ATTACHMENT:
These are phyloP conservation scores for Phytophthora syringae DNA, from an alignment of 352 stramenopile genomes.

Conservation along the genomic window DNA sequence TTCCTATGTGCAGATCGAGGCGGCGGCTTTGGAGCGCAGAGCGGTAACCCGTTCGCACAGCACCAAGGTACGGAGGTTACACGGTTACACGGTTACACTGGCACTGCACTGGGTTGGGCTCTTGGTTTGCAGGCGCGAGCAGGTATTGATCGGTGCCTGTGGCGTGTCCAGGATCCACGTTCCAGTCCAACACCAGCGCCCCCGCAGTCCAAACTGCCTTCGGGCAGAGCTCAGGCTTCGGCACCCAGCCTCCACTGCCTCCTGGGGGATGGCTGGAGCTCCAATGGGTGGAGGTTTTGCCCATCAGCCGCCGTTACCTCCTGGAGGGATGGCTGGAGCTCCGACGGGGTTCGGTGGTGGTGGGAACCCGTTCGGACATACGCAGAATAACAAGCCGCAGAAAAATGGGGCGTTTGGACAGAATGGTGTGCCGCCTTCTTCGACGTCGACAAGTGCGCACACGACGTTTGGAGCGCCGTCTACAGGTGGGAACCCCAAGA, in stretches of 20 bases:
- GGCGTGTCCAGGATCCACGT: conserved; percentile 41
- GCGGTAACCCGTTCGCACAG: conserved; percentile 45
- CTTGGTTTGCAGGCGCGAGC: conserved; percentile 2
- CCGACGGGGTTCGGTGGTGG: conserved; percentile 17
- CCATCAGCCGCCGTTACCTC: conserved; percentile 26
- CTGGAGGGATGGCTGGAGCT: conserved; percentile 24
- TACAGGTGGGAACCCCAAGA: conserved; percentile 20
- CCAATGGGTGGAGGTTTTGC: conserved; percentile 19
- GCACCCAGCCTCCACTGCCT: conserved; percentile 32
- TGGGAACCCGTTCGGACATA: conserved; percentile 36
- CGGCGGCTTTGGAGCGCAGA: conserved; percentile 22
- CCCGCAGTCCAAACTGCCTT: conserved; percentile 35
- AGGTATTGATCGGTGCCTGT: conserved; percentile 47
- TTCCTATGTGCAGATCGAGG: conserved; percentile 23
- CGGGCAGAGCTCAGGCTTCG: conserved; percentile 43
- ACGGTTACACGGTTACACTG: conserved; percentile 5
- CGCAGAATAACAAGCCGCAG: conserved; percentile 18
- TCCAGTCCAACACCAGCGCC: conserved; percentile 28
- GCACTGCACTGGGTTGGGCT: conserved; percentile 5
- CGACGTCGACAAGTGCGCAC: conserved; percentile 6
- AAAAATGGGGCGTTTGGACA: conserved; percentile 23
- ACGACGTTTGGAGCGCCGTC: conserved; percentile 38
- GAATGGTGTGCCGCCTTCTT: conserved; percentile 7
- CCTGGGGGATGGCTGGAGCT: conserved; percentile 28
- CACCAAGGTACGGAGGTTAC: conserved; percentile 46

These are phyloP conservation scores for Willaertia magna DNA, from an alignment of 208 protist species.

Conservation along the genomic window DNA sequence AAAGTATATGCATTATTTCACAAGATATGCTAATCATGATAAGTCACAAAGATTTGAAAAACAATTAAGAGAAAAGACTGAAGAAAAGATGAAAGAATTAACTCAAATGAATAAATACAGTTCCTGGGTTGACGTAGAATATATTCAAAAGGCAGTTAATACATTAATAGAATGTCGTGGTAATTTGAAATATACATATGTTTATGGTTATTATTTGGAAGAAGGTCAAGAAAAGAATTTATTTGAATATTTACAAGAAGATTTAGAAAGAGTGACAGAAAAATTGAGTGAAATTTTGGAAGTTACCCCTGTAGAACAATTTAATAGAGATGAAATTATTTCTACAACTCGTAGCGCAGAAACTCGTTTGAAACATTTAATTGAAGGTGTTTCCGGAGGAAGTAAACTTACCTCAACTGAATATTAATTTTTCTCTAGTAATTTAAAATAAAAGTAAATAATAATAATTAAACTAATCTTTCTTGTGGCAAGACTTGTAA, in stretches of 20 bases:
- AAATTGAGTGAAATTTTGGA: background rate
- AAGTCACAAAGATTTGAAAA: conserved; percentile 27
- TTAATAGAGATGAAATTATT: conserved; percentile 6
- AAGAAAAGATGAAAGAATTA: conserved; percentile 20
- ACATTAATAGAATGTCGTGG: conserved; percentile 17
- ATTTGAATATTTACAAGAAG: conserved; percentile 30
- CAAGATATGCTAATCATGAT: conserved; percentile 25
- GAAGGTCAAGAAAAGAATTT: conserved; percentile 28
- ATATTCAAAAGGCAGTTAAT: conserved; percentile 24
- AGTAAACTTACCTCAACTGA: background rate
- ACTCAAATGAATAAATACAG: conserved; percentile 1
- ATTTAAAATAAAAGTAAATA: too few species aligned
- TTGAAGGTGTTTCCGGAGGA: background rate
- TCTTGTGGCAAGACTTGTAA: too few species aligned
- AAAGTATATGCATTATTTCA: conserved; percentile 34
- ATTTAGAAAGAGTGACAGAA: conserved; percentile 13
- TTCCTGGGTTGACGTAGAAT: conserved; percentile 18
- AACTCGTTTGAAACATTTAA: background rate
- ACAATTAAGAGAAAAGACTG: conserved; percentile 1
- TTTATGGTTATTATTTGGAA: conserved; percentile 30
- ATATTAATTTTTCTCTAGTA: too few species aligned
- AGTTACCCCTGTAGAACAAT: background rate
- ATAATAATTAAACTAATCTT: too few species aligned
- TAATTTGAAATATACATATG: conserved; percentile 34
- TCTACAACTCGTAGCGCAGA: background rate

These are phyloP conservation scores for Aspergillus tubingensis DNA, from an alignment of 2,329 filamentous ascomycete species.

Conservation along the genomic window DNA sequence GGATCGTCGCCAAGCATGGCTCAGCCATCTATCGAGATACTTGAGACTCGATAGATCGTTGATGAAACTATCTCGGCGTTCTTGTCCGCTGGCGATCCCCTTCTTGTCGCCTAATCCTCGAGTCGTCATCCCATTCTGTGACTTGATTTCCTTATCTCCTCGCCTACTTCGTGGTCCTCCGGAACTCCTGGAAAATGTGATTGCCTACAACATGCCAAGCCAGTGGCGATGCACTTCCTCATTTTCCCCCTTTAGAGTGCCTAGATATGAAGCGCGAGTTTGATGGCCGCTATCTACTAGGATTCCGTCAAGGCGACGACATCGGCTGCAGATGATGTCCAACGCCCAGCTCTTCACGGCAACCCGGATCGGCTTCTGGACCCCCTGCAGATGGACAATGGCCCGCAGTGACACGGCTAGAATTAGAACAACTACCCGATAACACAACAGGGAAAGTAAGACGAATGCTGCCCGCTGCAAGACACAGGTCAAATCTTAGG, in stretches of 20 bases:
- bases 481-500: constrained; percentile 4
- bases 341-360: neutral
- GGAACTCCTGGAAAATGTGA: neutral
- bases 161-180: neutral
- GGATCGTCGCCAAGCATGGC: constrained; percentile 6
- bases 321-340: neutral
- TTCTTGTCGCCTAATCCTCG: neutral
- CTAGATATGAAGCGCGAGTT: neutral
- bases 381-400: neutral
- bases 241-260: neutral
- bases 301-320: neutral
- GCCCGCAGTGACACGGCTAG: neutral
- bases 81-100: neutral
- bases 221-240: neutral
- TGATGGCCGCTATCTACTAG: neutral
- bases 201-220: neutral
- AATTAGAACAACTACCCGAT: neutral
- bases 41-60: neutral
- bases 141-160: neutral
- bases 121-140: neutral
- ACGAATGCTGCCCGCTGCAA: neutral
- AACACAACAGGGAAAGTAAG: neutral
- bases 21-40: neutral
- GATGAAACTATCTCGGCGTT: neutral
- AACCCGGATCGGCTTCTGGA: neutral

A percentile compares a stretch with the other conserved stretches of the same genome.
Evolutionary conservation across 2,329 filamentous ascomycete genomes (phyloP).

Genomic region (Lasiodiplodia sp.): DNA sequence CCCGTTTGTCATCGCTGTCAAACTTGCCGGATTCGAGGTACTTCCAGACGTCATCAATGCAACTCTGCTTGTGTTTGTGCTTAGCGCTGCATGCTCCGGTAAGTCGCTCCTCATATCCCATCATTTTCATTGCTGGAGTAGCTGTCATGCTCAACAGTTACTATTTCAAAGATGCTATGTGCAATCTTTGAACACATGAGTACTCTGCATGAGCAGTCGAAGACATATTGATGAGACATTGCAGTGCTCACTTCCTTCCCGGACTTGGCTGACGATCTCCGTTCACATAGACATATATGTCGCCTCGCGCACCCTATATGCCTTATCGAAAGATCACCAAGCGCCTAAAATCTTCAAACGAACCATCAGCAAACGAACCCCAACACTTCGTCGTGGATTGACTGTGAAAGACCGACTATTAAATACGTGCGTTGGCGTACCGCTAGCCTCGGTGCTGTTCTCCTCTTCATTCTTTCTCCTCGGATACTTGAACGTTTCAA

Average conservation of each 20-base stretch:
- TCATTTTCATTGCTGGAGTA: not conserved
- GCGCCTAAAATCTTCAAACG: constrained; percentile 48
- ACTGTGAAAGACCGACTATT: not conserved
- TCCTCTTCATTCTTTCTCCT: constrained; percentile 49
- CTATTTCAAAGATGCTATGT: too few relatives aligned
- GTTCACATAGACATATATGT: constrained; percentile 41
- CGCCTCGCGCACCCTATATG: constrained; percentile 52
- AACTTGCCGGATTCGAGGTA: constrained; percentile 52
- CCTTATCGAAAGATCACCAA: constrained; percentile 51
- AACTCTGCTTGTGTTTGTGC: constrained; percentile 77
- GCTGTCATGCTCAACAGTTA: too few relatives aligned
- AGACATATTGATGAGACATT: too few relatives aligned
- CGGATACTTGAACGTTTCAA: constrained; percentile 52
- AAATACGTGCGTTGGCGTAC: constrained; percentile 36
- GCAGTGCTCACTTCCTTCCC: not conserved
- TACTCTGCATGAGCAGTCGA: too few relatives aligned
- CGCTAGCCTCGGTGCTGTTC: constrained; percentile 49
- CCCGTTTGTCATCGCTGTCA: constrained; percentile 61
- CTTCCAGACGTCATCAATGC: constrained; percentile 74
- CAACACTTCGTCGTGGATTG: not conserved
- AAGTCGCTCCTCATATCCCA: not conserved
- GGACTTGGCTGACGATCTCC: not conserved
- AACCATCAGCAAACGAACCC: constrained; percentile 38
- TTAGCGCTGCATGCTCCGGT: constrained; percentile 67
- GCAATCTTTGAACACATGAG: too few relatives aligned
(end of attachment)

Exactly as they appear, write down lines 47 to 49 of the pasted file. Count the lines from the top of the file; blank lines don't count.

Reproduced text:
- AACTCGTTTGAAACATTTAA: background rate
- ACAATTAAGAGAAAAGACTG: conserved; percentile 1
- TTTATGGTTATTATTTGGAA: conserved; percentile 30